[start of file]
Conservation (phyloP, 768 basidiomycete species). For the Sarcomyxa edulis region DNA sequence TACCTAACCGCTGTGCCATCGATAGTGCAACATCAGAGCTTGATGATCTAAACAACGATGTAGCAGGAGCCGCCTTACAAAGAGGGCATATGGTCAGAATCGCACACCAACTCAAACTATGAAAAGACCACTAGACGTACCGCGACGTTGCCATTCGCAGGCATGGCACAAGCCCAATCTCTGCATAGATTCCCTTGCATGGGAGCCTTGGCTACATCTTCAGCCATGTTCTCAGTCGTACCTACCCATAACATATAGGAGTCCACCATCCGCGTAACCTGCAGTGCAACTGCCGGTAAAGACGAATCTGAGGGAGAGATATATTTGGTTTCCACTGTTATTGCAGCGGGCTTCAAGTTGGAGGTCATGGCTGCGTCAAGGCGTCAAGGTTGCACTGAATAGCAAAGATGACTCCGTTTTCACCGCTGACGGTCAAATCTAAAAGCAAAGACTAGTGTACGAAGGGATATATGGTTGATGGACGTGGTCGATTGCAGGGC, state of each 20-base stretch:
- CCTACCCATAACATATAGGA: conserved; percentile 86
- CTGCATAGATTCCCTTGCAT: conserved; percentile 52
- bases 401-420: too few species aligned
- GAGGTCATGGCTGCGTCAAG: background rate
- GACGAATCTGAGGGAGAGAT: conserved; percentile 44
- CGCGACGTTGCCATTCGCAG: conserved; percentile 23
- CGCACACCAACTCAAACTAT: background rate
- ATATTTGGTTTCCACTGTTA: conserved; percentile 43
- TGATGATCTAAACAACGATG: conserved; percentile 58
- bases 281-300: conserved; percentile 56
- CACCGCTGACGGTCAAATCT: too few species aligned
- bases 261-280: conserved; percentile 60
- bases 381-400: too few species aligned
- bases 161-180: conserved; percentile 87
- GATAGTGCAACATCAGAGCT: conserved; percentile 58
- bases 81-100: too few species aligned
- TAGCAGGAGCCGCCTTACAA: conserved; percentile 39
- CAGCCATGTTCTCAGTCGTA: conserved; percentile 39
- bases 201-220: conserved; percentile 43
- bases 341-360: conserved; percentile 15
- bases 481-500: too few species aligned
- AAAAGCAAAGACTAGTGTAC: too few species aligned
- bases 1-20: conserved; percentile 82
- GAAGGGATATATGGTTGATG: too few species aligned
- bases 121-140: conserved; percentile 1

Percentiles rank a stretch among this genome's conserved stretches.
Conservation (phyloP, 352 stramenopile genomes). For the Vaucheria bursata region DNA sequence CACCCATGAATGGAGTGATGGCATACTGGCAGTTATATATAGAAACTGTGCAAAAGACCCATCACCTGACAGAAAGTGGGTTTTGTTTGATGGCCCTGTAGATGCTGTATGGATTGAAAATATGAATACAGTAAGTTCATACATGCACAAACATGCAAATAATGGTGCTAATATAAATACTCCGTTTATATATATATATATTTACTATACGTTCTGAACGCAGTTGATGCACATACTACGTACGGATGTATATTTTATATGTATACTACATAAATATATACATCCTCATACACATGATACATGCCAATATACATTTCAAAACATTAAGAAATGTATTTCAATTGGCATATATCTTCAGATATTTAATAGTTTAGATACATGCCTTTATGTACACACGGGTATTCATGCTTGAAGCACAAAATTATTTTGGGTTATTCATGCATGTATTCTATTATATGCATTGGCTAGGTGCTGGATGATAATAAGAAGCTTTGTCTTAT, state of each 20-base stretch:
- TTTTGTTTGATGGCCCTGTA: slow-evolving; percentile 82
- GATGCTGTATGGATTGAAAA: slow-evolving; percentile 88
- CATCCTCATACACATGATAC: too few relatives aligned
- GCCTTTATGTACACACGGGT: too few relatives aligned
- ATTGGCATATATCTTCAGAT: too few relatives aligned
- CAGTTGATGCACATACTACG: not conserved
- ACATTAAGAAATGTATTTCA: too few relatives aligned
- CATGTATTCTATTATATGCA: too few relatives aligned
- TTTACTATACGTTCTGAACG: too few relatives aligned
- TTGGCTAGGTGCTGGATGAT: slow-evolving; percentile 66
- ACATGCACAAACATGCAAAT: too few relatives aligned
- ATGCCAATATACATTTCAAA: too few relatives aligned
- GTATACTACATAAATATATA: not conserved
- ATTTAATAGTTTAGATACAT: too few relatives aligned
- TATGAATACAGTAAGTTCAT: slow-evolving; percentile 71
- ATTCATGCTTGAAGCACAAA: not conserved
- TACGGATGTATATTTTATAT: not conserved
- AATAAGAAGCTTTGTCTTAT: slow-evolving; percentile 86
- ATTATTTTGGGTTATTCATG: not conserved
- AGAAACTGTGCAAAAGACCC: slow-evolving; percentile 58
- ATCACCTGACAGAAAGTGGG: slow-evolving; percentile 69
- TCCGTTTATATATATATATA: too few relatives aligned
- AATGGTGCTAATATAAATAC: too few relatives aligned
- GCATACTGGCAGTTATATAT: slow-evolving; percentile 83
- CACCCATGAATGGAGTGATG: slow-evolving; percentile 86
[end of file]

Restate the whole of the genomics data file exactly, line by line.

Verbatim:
Conservation (phyloP, 768 basidiomycete species). For the Sarcomyxa edulis region DNA sequence TACCTAACCGCTGTGCCATCGATAGTGCAACATCAGAGCTTGATGATCTAAACAACGATGTAGCAGGAGCCGCCTTACAAAGAGGGCATATGGTCAGAATCGCACACCAACTCAAACTATGAAAAGACCACTAGACGTACCGCGACGTTGCCATTCGCAGGCATGGCACAAGCCCAATCTCTGCATAGATTCCCTTGCATGGGAGCCTTGGCTACATCTTCAGCCATGTTCTCAGTCGTACCTACCCATAACATATAGGAGTCCACCATCCGCGTAACCTGCAGTGCAACTGCCGGTAAAGACGAATCTGAGGGAGAGATATATTTGGTTTCCACTGTTATTGCAGCGGGCTTCAAGTTGGAGGTCATGGCTGCGTCAAGGCGTCAAGGTTGCACTGAATAGCAAAGATGACTCCGTTTTCACCGCTGACGGTCAAATCTAAAAGCAAAGACTAGTGTACGAAGGGATATATGGTTGATGGACGTGGTCGATTGCAGGGC, state of each 20-base stretch:
- CCTACCCATAACATATAGGA: conserved; percentile 86
- CTGCATAGATTCCCTTGCAT: conserved; percentile 52
- bases 401-420: too few species aligned
- GAGGTCATGGCTGCGTCAAG: background rate
- GACGAATCTGAGGGAGAGAT: conserved; percentile 44
- CGCGACGTTGCCATTCGCAG: conserved; percentile 23
- CGCACACCAACTCAAACTAT: background rate
- ATATTTGGTTTCCACTGTTA: conserved; percentile 43
- TGATGATCTAAACAACGATG: conserved; percentile 58
- bases 281-300: conserved; percentile 56
- CACCGCTGACGGTCAAATCT: too few species aligned
- bases 261-280: conserved; percentile 60
- bases 381-400: too few species aligned
- bases 161-180: conserved; percentile 87
- GATAGTGCAACATCAGAGCT: conserved; percentile 58
- bases 81-100: too few species aligned
- TAGCAGGAGCCGCCTTACAA: conserved; percentile 39
- CAGCCATGTTCTCAGTCGTA: conserved; percentile 39
- bases 201-220: conserved; percentile 43
- bases 341-360: conserved; percentile 15
- bases 481-500: too few species aligned
- AAAAGCAAAGACTAGTGTAC: too few species aligned
- bases 1-20: conserved; percentile 82
- GAAGGGATATATGGTTGATG: too few species aligned
- bases 121-140: conserved; percentile 1

Percentiles rank a stretch among this genome's conserved stretches.
Conservation (phyloP, 352 stramenopile genomes). For the Vaucheria bursata region DNA sequence CACCCATGAATGGAGTGATGGCATACTGGCAGTTATATATAGAAACTGTGCAAAAGACCCATCACCTGACAGAAAGTGGGTTTTGTTTGATGGCCCTGTAGATGCTGTATGGATTGAAAATATGAATACAGTAAGTTCATACATGCACAAACATGCAAATAATGGTGCTAATATAAATACTCCGTTTATATATATATATATTTACTATACGTTCTGAACGCAGTTGATGCACATACTACGTACGGATGTATATTTTATATGTATACTACATAAATATATACATCCTCATACACATGATACATGCCAATATACATTTCAAAACATTAAGAAATGTATTTCAATTGGCATATATCTTCAGATATTTAATAGTTTAGATACATGCCTTTATGTACACACGGGTATTCATGCTTGAAGCACAAAATTATTTTGGGTTATTCATGCATGTATTCTATTATATGCATTGGCTAGGTGCTGGATGATAATAAGAAGCTTTGTCTTAT, state of each 20-base stretch:
- TTTTGTTTGATGGCCCTGTA: slow-evolving; percentile 82
- GATGCTGTATGGATTGAAAA: slow-evolving; percentile 88
- CATCCTCATACACATGATAC: too few relatives aligned
- GCCTTTATGTACACACGGGT: too few relatives aligned
- ATTGGCATATATCTTCAGAT: too few relatives aligned
- CAGTTGATGCACATACTACG: not conserved
- ACATTAAGAAATGTATTTCA: too few relatives aligned
- CATGTATTCTATTATATGCA: too few relatives aligned
- TTTACTATACGTTCTGAACG: too few relatives aligned
- TTGGCTAGGTGCTGGATGAT: slow-evolving; percentile 66
- ACATGCACAAACATGCAAAT: too few relatives aligned
- ATGCCAATATACATTTCAAA: too few relatives aligned
- GTATACTACATAAATATATA: not conserved
- ATTTAATAGTTTAGATACAT: too few relatives aligned
- TATGAATACAGTAAGTTCAT: slow-evolving; percentile 71
- ATTCATGCTTGAAGCACAAA: not conserved
- TACGGATGTATATTTTATAT: not conserved
- AATAAGAAGCTTTGTCTTAT: slow-evolving; percentile 86
- ATTATTTTGGGTTATTCATG: not conserved
- AGAAACTGTGCAAAAGACCC: slow-evolving; percentile 58
- ATCACCTGACAGAAAGTGGG: slow-evolving; percentile 69
- TCCGTTTATATATATATATA: too few relatives aligned
- AATGGTGCTAATATAAATAC: too few relatives aligned
- GCATACTGGCAGTTATATAT: slow-evolving; percentile 83
- CACCCATGAATGGAGTGATG: slow-evolving; percentile 86